We flew from the Bay of Bengal, from different airfields, desert airfields or jungle airfields. Around January of 1945, we were assigned to SOE, which is special operations executive, which was an American outfit and we got jobs to do that, well, were rather unusual. When we were in Ceylon, which is now Sri Lanka of course, they found out that we could fly for about 20 to 22 hours, into Malaya and back again, if they removed bomb bays and we didn’t carry any bombs. We usually carried four Ghurkas, about six insurgents, two civilians who had been working in Malaya before the wars, tin mine managers or tea plantation managers, we flew them and dropped them by parachute into the interior of Malaya.
That was the biggest risk we had, of course, it was a long time to fly a Liberator aircraft and it was a long time to stay awake too. We always had two pilots, one navigator and the navigator actually was the most important person because we had to fly from the tip of India right across the Indian Ocean into Malaya. I always admired the people we were dropping because they were very cool, calm and collected.
The Americans didn’t think, and neither did the Japanese, that a Liberator could fly that long without coming down into the ocean. And sometimes, they did come down into the ocean. That was about the most hazardous job I guess and as a matter of fact, one of our crews were coming back from Malaya and they realized, because there’d been diversions, that they couldn’t actually make the coast of Ceylon. And this was a Canadian pilot, mostly Canadians in his crew, a chap named Thompson, they knew they would have to ditch the aircraft. Well, we’d been told that you only had 30 seconds to get out of the aircraft, a Liberator, after she ditched, because they had interior bomb bays and they weren’t sort of airtight like the Lancaster was. Anyway, he was fortunate enough to see a Dutch freighter sailing along about 10 miles ahead and he decided that they would ditch a mile ahead of the freighter, hoping that they would rescue them when they ditched. They got out of the aircraft, only one of the gunners was injured, went into the dinghy and the aircraft didn’t sink for half an hour after. And that was unknown, you know. But because there was no gas in the aircraft and all the other stuff had been thrown out, quite a miraculous escape that they made.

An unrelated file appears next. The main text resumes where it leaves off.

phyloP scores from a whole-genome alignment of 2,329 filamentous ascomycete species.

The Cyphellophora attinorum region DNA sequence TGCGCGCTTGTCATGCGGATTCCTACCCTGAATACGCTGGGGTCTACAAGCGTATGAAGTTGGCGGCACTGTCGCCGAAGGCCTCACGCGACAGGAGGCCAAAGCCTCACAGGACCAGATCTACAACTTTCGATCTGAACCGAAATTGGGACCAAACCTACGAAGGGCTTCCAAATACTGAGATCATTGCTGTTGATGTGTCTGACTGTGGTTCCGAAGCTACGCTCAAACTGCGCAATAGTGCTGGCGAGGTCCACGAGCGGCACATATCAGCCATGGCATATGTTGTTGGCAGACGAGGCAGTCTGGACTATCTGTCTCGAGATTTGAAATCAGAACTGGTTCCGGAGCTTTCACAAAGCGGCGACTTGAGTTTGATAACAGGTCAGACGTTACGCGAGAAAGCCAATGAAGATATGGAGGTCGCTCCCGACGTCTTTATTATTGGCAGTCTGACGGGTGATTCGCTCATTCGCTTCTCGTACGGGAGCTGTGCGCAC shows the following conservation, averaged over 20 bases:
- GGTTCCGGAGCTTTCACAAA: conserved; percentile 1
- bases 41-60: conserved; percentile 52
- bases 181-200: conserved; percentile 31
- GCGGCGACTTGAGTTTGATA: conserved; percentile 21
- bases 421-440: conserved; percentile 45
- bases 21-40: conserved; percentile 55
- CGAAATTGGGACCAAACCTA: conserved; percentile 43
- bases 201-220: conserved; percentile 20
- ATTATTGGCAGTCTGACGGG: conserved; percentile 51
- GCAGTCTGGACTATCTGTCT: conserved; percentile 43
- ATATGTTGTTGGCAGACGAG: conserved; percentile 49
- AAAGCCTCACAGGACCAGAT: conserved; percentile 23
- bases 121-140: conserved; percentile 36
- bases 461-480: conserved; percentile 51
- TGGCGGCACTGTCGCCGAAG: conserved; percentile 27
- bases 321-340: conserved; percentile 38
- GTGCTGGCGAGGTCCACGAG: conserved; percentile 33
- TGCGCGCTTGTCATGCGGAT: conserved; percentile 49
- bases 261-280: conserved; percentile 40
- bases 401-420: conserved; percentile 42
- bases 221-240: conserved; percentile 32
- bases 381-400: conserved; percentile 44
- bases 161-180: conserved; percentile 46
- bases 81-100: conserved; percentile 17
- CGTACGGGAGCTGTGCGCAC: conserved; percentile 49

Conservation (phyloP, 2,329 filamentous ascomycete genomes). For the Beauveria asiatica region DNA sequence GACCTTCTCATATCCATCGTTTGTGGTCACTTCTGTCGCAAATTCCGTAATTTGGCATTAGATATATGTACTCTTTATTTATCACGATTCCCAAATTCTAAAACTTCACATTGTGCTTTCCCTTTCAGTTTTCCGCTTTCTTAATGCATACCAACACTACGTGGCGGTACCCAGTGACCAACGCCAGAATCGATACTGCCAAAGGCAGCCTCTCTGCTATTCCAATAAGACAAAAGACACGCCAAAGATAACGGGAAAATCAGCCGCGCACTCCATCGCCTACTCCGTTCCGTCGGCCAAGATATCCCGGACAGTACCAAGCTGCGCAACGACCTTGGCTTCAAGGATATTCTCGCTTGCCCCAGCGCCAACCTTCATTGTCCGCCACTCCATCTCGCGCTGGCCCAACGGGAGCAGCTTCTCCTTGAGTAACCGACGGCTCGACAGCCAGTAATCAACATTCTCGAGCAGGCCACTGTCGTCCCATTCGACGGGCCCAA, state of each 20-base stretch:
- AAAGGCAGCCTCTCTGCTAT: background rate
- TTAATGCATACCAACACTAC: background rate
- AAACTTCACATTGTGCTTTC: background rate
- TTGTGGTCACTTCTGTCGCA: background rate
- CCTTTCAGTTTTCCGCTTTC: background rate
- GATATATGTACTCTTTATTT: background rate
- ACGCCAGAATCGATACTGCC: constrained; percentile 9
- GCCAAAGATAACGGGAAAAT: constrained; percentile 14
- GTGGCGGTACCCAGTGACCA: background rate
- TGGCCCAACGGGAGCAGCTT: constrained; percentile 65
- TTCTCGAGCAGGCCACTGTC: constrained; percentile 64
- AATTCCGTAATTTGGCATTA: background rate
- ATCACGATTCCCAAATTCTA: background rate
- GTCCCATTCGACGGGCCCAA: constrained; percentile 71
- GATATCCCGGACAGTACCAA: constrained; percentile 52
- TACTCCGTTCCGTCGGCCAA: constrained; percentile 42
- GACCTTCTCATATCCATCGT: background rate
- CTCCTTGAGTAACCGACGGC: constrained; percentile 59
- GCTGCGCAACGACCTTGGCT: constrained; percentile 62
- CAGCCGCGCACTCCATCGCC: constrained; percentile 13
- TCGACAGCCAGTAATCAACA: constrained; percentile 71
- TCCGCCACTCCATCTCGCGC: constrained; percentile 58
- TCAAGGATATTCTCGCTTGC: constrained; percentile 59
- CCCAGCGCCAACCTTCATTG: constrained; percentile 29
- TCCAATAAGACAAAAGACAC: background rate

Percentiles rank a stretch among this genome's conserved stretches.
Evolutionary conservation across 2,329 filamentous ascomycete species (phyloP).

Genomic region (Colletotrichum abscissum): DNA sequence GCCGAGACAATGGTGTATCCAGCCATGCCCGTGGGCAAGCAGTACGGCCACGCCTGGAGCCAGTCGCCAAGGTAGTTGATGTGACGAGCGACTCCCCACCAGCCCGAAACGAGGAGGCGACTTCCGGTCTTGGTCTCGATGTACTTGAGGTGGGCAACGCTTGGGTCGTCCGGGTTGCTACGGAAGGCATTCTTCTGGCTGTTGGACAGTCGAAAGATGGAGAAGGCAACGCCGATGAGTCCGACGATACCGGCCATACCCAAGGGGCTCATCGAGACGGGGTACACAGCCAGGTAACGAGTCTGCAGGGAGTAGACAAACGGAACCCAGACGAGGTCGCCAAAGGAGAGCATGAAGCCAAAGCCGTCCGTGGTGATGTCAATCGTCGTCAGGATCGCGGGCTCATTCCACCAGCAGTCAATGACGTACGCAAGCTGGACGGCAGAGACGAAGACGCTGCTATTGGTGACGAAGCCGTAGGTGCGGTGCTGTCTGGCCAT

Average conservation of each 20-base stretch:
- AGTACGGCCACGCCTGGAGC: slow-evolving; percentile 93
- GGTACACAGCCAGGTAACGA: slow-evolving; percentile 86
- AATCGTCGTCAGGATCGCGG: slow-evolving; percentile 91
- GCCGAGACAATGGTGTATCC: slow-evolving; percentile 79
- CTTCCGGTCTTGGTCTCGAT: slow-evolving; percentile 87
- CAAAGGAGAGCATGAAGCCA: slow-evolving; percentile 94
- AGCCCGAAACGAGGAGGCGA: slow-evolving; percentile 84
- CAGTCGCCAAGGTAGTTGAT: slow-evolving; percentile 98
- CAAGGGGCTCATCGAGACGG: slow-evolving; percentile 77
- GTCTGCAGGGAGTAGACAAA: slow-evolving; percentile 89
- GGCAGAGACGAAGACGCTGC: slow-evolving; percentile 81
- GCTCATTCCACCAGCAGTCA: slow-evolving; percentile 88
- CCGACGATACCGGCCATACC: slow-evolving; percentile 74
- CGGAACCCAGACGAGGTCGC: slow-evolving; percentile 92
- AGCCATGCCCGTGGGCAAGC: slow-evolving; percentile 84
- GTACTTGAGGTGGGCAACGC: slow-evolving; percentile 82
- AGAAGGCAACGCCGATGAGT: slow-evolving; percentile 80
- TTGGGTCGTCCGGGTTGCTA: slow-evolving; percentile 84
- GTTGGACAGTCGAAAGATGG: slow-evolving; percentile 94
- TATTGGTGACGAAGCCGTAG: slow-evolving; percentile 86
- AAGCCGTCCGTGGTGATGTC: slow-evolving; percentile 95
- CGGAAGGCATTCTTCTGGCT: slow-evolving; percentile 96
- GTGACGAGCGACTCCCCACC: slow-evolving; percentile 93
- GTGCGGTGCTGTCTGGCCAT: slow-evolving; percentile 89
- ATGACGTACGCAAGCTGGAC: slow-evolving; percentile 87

When we went on leave to these hill stations, they were very nice to us. There was an outfit called SWOC, Service Wives of Ceylon.. Whenever we were in town, they would put on different events for us. There was an air crew club in Colombo in Ceylon that was built because Birchall [Leonard], he was called the ‘Saviour of Ceylon’, I don’t know whether you know that story, but he wound up as bursar at York University. But during the war, he was flying Catalina flying boats. He was on patrol and he saw the Japanese fleet steaming towards Ceylon and he stayed in position so that he could radio back to Ceylon that this fleet was coming in and they were shot down of course and taken prisoner, though a couple of them died in the water, he was called the ‘Saviour of Ceylon’ by Churchill because he said that changed the course of the war, because we were getting a lot of defeats at that time. Planes from Ceylon went up and they shot down 30 Japanese, lost 20 themselves. Churchill said that was one of the biggest factors in turning the tide of the war. That was in 1942 I think.